About 15,000 people are expected to attend tomorrow's march against police brutality in Staten Island. And the NYPD is getting ready, reportedly assigning "hundreds of cops" to man the Rev. Al Sharpton-led route.

The march, led by Sharpton's National Action Network, is held in solidarity with the family of Eric Garner, the Staten Island man who was killed when a cop placed him in a chokehold during an arrest last month. Though the city has not issued official permits for the march, the Post reports that Sharpton struck a deal with Mayor de Blasio that'll permit participants to carry on as planned—but not without a significant NYPD presence, apparently. According to the tabloid, about 350 officers have been assigned to the route, and a police source says they've been told to bring their "hats and bats"—riot gear comprised of helmets and nightsticks—along with them.

But contradictory sources told CBS 2 that while there were indeed hundreds of cops assigned to the march, their presence would be "as unthreatening as possible," with subdued police community affairs officers supported by a large number of undercover cops. Though Sharpton says the protest will be peaceful, the city has instated a zero-tolerance policy when it comes to unrest. "Those who might seek to come to disrupt, I would encourage if they do, don’t come,” NYPD Commissioner Bill Bratton said. “Because you’re not going be to allowed to disrupt.” A number of businesses along the planned route say they will be closed on Saturday, thanks to a "security alert" launched by the SI Chamber of Commerce.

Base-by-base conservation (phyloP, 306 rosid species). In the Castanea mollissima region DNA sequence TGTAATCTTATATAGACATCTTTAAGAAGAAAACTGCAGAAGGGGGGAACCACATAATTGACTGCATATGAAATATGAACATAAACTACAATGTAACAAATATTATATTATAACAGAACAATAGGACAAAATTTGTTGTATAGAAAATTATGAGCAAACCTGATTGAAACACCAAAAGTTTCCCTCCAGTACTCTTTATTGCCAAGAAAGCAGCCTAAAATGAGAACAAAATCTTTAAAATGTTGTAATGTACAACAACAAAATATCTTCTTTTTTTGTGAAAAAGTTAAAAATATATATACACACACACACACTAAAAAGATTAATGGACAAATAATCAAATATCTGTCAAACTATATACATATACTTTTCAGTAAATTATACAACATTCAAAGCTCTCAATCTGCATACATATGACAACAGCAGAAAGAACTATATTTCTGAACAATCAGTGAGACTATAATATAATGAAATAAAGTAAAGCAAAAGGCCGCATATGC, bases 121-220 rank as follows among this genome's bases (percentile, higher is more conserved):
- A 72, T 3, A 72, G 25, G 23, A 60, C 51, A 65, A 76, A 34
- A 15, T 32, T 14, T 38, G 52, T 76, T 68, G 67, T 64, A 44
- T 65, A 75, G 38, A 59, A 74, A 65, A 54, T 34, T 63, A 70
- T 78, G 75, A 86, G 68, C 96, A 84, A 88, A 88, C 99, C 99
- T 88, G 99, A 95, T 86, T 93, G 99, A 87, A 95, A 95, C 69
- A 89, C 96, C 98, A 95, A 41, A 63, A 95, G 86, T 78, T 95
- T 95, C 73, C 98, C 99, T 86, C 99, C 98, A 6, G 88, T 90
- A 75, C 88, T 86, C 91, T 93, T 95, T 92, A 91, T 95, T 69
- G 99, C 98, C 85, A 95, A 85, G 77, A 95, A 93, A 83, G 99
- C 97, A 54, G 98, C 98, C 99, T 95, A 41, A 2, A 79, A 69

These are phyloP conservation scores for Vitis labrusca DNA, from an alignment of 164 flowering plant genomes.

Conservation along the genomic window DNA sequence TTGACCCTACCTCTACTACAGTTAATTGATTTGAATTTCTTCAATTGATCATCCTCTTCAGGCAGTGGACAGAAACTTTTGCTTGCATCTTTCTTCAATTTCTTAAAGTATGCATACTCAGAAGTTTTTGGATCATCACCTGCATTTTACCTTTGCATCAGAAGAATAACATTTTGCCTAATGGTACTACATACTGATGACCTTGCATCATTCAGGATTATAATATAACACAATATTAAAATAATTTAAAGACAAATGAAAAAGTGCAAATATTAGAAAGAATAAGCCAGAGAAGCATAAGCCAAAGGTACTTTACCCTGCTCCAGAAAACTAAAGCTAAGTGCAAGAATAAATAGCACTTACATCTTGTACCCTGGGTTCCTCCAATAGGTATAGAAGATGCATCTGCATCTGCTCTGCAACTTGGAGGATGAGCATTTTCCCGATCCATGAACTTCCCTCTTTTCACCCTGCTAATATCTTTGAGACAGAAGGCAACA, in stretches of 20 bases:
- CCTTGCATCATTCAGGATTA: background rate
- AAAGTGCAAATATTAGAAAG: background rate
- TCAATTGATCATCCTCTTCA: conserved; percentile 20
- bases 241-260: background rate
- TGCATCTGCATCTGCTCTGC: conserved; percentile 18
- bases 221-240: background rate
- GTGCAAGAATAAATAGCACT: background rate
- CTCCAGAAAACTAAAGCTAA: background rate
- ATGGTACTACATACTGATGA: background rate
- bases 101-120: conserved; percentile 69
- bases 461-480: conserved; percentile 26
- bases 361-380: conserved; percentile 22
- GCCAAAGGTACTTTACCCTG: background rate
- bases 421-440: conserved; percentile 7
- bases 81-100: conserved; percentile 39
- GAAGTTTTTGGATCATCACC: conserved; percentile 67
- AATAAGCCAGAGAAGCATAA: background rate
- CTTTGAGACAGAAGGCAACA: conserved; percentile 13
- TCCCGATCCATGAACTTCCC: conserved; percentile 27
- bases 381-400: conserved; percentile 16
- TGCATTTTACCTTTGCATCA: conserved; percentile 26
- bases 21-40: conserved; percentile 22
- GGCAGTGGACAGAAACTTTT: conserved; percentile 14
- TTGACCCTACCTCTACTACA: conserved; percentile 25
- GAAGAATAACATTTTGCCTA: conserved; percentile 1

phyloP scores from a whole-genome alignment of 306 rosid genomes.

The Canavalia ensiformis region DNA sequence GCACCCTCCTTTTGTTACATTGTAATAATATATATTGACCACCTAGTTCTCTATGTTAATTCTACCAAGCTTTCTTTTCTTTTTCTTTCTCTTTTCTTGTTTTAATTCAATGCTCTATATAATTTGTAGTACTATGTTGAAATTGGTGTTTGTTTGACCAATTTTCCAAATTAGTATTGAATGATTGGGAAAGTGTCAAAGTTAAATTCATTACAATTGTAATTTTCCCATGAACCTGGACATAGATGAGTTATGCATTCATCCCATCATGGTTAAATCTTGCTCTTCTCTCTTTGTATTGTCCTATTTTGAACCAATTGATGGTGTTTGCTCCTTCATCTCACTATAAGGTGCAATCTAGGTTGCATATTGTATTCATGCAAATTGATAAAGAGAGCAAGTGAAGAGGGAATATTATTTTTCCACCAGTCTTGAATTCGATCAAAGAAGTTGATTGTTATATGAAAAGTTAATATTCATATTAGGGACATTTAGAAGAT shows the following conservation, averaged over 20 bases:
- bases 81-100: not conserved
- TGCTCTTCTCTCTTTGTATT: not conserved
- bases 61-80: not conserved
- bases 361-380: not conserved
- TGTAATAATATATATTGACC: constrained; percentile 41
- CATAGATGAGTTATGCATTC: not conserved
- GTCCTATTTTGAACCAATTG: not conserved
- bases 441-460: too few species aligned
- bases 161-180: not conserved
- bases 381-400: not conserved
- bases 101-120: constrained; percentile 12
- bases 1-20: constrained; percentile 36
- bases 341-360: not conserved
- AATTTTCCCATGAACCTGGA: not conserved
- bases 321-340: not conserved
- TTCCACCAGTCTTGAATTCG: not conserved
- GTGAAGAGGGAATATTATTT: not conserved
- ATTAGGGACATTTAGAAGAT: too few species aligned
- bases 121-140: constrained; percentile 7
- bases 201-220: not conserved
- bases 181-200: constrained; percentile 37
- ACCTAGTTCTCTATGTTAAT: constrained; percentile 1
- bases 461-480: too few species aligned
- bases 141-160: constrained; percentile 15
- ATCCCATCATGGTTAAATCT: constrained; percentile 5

Sharpton and supporters have been attempting to get the U.S. attorney's office to pursue a federal civil rights investigation into Garner's death. Yesterday, supporters asked US Attorney Loretta Lynch to launch such an investigation.